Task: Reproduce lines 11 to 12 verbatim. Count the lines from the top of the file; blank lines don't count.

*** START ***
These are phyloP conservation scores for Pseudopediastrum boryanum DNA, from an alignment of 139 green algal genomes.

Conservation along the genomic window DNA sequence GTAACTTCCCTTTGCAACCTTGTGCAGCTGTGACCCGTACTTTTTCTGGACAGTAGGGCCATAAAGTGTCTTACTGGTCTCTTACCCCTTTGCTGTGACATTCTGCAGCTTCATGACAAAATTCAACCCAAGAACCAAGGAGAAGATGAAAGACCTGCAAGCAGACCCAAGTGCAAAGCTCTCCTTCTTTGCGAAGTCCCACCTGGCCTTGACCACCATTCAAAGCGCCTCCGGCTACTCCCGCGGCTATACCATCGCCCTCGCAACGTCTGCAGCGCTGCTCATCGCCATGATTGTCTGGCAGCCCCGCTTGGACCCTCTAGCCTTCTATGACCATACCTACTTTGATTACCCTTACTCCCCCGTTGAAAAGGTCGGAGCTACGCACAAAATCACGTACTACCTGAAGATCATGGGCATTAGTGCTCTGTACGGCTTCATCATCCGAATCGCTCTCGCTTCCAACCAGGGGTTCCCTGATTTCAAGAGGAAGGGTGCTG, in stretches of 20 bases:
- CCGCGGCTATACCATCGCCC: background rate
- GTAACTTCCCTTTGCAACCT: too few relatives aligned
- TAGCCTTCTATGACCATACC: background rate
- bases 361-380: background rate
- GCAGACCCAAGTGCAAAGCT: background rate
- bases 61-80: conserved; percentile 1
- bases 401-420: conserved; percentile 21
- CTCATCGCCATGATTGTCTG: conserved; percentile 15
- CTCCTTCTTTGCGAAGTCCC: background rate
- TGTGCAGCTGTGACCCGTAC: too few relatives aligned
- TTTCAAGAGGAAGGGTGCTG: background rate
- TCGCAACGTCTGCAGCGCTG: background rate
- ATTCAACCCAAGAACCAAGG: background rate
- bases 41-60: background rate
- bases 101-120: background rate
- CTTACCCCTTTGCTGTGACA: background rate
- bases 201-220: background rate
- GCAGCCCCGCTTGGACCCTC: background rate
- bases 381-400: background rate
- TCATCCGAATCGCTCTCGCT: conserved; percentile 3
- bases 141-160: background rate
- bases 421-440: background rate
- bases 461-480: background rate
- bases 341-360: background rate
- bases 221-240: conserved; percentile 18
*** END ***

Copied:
- CTCCTTCTTTGCGAAGTCCC: background rate
- TGTGCAGCTGTGACCCGTAC: too few relatives aligned